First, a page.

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Match filename pattern with -f

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Old Unix and Linux 01-06-2017   -   Original Discussion by looney
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Match filename pattern with -f

Hello All,
I have two issues.
1).I want to check if directory exists and inside that if file exists with today's date minus one. I can check directory exists but how can i check only a pattern of filename in that directory.Name of file is files-20170105-09.gz.
2).Also i want to exit immediately if directory is not present. Is exit 0 correct. Please help.
Code:
dir=`date "+%Y%m%d"`
filename="files-`date -d '-1 day' '+%Y%m%d'`"
echo "$filename"

[[ -d "$dir" ]] && echo "Dir exists $dir" || echo "dir $dir doesnot exists" ||  exit 0

[[ -f '$dir/$filename*' ]] && echo "Filename $filename is correct" || echo "Filename is not correct"


Last edited by looney; 01-06-2017 at 07:14 AM.. Reason: bash
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Old Unix and Linux 01-06-2017   -   Original Discussion by looney
RudiC RudiC is offline Forum Staff  
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For your second request, try a "group command":

Code:
[[ -d "$dir" ]] && echo "Dir exists $dir" || { echo "dir $dir doesnot exists"; exit 0; }

For your first question, what do you mean by "check only a pattern of filename"? A substring?
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Old Unix and Linux 01-06-2017   -   Original Discussion by looney
MadeInGermany MadeInGermany is offline Forum Staff  
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I usually prefer if-then-else-fi

Code:
if [[ -d "$dir" ]]; then echo "Dir exists $dir"; else echo "dir $dir doesnot exists"; exit 0; fi

and think that multi-line is better readable and maintainable.
Problem #2 "test for matching files" can be solved with a file_exists function.

Code:
file_exists(){
  for _i do
    [ -f "$_i" ] && return
  done
  return 1
}
if [[ -d "$dir" ]]
then
  echo "Dir exists $dir"
  if file_exists "$dir/$filename"*
  then
    echo "Filename $filename is correct"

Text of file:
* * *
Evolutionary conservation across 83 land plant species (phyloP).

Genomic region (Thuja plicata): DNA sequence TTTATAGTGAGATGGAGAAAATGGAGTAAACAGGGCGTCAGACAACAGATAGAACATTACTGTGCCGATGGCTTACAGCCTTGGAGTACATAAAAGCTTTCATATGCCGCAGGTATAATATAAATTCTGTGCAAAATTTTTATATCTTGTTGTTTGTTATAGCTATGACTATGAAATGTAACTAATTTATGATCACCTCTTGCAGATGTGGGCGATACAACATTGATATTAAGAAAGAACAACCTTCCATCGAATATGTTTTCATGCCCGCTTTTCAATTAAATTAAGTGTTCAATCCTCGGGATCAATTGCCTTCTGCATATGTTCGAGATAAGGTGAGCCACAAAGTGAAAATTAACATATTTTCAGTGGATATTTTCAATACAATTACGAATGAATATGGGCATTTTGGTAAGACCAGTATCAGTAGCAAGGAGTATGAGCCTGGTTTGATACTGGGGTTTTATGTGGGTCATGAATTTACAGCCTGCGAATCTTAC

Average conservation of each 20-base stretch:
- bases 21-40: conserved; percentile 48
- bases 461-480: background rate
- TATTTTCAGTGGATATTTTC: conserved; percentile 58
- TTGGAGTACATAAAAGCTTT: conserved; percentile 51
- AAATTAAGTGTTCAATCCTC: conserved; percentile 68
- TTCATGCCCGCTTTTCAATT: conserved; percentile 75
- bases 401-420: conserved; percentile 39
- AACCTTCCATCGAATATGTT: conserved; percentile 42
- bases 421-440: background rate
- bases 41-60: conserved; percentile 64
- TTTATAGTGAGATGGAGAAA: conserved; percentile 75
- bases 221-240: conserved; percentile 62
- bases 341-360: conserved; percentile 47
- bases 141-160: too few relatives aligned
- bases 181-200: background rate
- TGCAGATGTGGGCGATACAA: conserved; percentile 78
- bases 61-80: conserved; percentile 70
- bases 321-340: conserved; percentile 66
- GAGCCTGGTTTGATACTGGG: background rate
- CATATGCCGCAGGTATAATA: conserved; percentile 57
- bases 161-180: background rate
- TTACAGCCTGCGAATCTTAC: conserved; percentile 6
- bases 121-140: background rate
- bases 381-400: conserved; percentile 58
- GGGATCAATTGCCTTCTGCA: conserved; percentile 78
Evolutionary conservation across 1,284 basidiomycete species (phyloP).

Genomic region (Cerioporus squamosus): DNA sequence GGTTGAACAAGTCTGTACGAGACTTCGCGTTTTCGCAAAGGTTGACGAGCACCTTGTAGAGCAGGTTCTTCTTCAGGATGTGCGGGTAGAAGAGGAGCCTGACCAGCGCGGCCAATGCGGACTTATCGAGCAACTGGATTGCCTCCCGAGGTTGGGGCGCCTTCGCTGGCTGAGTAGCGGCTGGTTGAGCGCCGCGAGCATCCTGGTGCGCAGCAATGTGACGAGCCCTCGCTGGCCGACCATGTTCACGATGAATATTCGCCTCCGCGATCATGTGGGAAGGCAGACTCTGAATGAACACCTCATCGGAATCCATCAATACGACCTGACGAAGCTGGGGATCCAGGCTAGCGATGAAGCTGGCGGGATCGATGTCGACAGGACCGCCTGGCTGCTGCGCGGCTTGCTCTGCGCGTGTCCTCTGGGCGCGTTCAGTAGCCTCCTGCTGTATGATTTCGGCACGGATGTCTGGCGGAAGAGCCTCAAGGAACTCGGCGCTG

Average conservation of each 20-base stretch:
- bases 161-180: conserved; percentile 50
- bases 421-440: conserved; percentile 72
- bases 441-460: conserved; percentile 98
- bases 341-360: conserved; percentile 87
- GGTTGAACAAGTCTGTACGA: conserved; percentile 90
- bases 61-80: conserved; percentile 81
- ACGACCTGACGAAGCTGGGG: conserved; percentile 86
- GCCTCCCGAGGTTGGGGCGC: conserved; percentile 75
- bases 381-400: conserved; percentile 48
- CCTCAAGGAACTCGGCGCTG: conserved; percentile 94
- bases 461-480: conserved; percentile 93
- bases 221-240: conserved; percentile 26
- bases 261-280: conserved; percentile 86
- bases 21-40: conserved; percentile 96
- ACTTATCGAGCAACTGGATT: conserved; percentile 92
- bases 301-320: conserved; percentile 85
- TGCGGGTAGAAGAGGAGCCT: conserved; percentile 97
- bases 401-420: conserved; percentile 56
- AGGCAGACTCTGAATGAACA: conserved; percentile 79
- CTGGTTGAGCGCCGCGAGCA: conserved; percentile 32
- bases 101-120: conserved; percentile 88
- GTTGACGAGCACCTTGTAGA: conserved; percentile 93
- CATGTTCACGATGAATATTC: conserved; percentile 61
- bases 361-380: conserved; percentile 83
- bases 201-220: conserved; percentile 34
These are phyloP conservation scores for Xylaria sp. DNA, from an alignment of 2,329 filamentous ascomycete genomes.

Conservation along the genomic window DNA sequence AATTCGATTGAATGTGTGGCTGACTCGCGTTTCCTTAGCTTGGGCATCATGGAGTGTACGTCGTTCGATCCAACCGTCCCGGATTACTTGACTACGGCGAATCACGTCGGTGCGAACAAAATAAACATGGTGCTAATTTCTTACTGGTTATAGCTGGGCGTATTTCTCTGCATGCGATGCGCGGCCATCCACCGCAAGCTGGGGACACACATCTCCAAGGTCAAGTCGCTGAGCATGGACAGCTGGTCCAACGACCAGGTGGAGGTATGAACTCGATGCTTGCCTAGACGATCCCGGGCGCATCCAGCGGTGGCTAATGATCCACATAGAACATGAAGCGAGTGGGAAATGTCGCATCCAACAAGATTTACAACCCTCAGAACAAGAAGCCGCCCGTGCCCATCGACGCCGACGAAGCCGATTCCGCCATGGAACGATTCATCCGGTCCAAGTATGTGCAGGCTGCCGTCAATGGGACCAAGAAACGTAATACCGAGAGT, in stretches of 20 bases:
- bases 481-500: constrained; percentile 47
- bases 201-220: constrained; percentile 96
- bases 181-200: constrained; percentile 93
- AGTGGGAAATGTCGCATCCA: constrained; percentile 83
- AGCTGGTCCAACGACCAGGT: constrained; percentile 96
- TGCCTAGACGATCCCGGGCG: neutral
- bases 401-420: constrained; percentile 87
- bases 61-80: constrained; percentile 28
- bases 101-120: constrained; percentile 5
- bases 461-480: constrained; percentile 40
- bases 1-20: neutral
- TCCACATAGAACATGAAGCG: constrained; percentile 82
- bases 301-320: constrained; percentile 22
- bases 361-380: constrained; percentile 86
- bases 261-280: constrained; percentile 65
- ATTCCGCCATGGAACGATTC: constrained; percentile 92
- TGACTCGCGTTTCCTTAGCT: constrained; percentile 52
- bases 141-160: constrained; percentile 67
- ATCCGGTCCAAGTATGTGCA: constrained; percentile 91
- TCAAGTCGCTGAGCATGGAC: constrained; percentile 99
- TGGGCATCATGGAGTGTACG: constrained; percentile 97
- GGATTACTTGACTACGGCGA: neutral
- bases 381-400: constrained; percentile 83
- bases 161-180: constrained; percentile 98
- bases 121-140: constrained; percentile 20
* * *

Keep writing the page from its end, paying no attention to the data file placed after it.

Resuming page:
else
    echo "Filename is not correct"
  fi
else
  echo "dir $dir doesnot exists"
  exit 0
fi

In such a structure I can often omit an exit or return.
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Old Unix and Linux 01-06-2017   -   Original Discussion by looney
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Quote:
Originally Posted by RudiC View Post
For your second request, try a "group command":

Code:
[[ -d "$dir" ]] && echo "Dir exists $dir" || { echo "dir $dir doesnot exists"; exit 0; }

For your first question, what do you mean by "check only a pattern of filename"? A substring?

Hello RudiC,
In the directory I will get filename say files-20170105-09.gz. I have to check if file exists also if exists then it should have today's date minus one. So I have to search this part 20170105. Rest of the part of file , I will not be knowing. That is the reason to check it I was using wildcard *

---------- Post updated at 07:36 AM ---------- Previous update was at 07:34 AM ----------

Hello MIG , let me try it.
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Old Unix and Linux 01-06-2017   -   Original Discussion by looney
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Still not clear what you want.

Just guessing: [[ -f '$dir/$filename*' ]] does not supply your filename.
man bash:
Quote:
Word splitting and pathname expansion are not performed on the words between the [[ and ]];
You could try to use [ ... ]. But, some caveats are to be considered:
Within single quotes, no variable expansion will be done - use double quotes instead. And, within quotes, the * loses its wildcard meaning - put it outside the quotes. And, make very sure that the expansion yields one single filename only to avoid a bash error.

Does it fly?

Last edited by RudiC; 01-06-2017 at 10:59 AM..
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Old Unix and Linux 01-07-2017   -   Original Discussion by looney
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Quote:
Originally Posted by MadeInGermany View Post
I usually prefer if-then-else-fi
In such a structure I can often omit an exit or return.
Thanks MIG, I have applied your function and it is working fine. Could you please explain it. Also what if i simply use below code
Code:
if ls 20170108/file* ; then
echo "file is present"
else 
"file is not present"
fi

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Old Unix and Linux 01-09-2017   -   Original Discussion by looney
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You can do it with ls -d , but the external program means some overhead, and you must discard stdout and stderr, and there are some border cases if special files would match.
--
The function lets the shell expand the arguments; the for loop cycles through them, tests them, and returns immediately with status 0 ("true") if one is present.
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